Creating The Perfect Egg Drop Project

Its time for another Hands On Play Party! This week is a special week here at Lemon Lime Adventures because we are taking part in Tinkerlab’s exciting Creative Challenge Project. We love everything Tinkerlab does, so when Rachelle put out a call for participants to create with eggs, I got excited. If you are a regular here, you know how much we love science around here. You might not be surprised to find out that we turned this challenge into a Creative and Scientific Egg Drop Project. Today I will share the creative side of the project, but be sure to check back for Saturday Science where I share our results. You won’t want to miss what happens.

Project Egg Drop

If you have not ever heard of Tinkerlab, you are missing out! Seriously, Rachelle is incredibly creative and her way of presenting children with art is thought-provoking and investigative in nature. The Creative Challenges are designed to encourage children to think independently through self-directed projects that encourage problem solving and creative thinking.

I have always wanted to do an egg drop project with the boys, but all of our other projects seem to get in the way. This project was just the motivation we needed.

Proposing the Egg Drop Project

It was actually quite simple. Over breakfast one morning I mentioned to the boys (ages 6 and 8) that there was a project about eggs. We could do absolutely anything we wanted.

Me: What would you guys think of creating something for your eggs so they don’t break when you drop them? Are you in?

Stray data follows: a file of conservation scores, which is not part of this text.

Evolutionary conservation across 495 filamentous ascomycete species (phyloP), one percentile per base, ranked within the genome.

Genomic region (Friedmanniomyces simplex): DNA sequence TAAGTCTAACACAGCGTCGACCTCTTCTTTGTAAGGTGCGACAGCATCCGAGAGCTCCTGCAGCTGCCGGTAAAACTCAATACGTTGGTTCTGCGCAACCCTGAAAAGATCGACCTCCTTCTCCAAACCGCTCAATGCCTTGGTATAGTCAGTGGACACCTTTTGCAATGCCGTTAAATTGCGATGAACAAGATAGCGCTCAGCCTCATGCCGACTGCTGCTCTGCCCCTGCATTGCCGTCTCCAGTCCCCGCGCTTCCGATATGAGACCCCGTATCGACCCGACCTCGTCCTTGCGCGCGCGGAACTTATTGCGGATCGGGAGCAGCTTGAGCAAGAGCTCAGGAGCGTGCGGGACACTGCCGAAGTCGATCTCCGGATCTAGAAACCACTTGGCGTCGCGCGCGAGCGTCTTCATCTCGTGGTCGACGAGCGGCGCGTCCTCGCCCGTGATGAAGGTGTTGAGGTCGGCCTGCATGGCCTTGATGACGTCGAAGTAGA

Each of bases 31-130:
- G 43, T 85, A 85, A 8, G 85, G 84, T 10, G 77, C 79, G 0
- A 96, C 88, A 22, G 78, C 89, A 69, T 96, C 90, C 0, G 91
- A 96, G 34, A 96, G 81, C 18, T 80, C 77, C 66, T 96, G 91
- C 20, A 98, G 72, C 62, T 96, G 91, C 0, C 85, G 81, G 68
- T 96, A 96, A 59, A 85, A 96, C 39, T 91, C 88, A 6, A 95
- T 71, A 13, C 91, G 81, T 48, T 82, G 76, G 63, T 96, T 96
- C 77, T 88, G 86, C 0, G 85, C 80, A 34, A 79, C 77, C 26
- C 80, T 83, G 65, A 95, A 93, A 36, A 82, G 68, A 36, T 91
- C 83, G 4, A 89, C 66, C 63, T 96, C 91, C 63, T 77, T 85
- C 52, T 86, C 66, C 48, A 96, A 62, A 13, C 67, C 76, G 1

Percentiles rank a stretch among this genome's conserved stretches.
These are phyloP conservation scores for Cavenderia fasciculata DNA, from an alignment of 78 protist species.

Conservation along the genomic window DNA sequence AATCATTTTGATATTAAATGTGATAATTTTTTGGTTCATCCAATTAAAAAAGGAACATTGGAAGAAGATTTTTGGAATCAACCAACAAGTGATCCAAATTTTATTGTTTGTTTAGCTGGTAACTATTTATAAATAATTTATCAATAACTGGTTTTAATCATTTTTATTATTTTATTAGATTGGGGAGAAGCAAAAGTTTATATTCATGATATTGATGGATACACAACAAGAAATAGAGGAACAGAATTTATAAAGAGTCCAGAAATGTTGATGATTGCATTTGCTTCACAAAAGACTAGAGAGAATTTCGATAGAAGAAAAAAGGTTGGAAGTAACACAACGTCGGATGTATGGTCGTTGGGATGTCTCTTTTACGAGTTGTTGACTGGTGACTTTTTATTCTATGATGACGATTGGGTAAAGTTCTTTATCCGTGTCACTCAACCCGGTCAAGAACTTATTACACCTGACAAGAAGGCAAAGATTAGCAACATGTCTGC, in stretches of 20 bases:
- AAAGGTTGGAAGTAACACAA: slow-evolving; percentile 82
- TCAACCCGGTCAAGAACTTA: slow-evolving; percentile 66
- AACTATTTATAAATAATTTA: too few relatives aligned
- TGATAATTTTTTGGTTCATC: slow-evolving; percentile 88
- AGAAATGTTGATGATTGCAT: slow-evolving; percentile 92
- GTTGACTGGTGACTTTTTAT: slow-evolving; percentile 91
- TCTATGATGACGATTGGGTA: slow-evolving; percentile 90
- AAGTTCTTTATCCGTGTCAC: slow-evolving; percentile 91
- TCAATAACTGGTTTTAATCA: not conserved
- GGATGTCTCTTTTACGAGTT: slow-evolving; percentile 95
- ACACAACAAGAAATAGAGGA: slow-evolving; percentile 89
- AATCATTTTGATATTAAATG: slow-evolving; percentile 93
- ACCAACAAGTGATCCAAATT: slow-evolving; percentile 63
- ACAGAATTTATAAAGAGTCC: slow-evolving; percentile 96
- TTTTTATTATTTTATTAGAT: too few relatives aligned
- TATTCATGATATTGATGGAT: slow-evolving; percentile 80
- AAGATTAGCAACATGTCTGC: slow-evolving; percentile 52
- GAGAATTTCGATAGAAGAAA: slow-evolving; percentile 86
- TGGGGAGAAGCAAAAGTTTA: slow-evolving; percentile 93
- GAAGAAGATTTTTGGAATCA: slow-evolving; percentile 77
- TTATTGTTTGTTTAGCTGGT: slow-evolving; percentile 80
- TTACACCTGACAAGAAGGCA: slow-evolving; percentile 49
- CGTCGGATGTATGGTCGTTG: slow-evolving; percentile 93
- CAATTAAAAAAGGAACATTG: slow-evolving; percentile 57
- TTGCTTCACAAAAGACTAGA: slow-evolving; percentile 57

Boys (in unison): Oh, we’re IN!

I believe in using a child’s interest to lead their investigations, play and learning, so I tossed the project in their hands. For journaling that day I had both boys list any item they think they would need for their contraption and I would collect the materials for them. They could use any item they could think of. They could even look through our craft area and our recycled materials.

I have never seen the boys so excited to write in their journals.

Setting Up for the Egg Drop Project

Invitation for Egg Drop Project

Materials Needed:

* Recycled Materials (We used berry containers, yogurt cups, Cardboard Tubes, and Cardboard Boxes)
* Grocery Bags
* Scrap Paper
* Bubble Wrap
* Scissors
* Tape ( We used Decorative Washi Tape)
* Yarn
* Eggs (I was tempted to hard boil them for less mess, but we went raw for the full effect)

After the boys listed all of their requests, I gathered the items up and arranged them in an inviting way on the table. All of the materials were visible and organized for the boys to use.

Creating Egg Drop Contraptions

Egg Drop Contraption